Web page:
Iiro described the key aspects of the Fold project for Metsä Board as a paperboard producer: “The practise of paper folding, and origami, were very close to my heart as a packaging designer even before joining the project. What was especially interesting within Fold was assessing the future potential of scaling-up folded paper structures and their manufacturing equipment towards industrial-scale. We at Metsä Board see the vast potential of folded paperboard structures in replacing plastic as a packaging material in multiple e-commerce applications. Beautifully folded structures that offer excellent protection through both carefully implemented structural design and the high strength of the packaging material itself, such as paperboard, could be a very interesting combination for high-value luxury packaging applications in the future.”

Figure 1. Small scale Miura pattern (photo from Fold project’s website – used with permission)

Metsä Board is naturally very interested in the future co-development of packaging solutions from our paperboards based on the Fold project’s technology. Also, the wide-ranging expertise of my colleagues at Metsä Board’s Excellence Centre in Äänekoski was a key enabler in helping us approach the Fold project from multiple angles, as well as speed up the overall development process.”

Jarmo continued to explain on the foundations of the piloting equipment utilized and developed during the project: “VTT together with Elomatic had an elementary role in the development of the piloting equipment itself, and especially ideating on the main concepts around it.” Jarmo noted that VTT and Aalto had originally initiated the work that led to the Fold project during the FinnCERES flagship initiative funded by the Research Council of Finland. “We utilized this prior knowledge as the basis for Fold project, and with Elomatic’s help we were able to develop the original pilot equipment further. Three dimensional structures are especially challenging to figure out, and with endless possibilities for structures, it was extremely important to find the foldable structure with the greatest potential for scalingup to industrial scale, and thus bring real impact for the participating companies,” Jarmo explained.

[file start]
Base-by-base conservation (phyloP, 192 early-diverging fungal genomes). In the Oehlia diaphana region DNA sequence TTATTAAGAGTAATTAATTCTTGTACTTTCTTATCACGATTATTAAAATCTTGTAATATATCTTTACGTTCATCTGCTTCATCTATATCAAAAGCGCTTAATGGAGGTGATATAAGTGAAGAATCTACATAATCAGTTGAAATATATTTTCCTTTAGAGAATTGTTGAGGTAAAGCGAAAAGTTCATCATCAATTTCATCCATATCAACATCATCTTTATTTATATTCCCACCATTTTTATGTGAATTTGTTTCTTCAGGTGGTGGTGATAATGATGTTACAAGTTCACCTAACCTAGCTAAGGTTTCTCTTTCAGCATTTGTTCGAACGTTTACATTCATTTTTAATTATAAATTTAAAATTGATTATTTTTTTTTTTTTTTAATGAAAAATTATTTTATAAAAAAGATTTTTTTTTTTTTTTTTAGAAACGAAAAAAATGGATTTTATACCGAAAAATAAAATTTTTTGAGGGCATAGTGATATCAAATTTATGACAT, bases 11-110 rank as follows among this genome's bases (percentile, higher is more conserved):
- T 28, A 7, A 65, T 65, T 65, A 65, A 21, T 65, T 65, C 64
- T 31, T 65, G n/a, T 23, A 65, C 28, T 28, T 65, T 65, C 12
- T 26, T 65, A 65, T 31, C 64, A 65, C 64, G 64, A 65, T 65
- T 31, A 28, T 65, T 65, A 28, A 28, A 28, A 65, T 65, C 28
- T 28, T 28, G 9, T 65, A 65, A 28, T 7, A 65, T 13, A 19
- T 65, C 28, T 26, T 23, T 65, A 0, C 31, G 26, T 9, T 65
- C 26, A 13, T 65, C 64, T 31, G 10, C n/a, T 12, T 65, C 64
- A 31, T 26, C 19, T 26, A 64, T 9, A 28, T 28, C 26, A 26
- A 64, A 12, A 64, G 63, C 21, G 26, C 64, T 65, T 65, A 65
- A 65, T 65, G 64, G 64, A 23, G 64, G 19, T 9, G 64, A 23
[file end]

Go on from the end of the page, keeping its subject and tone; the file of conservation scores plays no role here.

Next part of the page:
Key achievements of the project

When asking to reflect on the key outcomes of the project, all three interviewees agreed that the most important result for the project was the actual pilot machine developed during the project. “The machine, or test bench, as it could be also labelled, had its frame already intact prior to the project, but had all of its inside components renewed during Fold. According to detailed patent and literature reviews, the machine is highly unique and has the capability of being turned into a continuously working machine,” Jarmo noted. “By the end of the project, we had the opportunity to present our work at the Dutch Design week in October 2023, where the project attracted a lot of interest and even Queen Máxima of the Netherlands visited the booth of the Fold project (link),” Jarmo remembered proudly.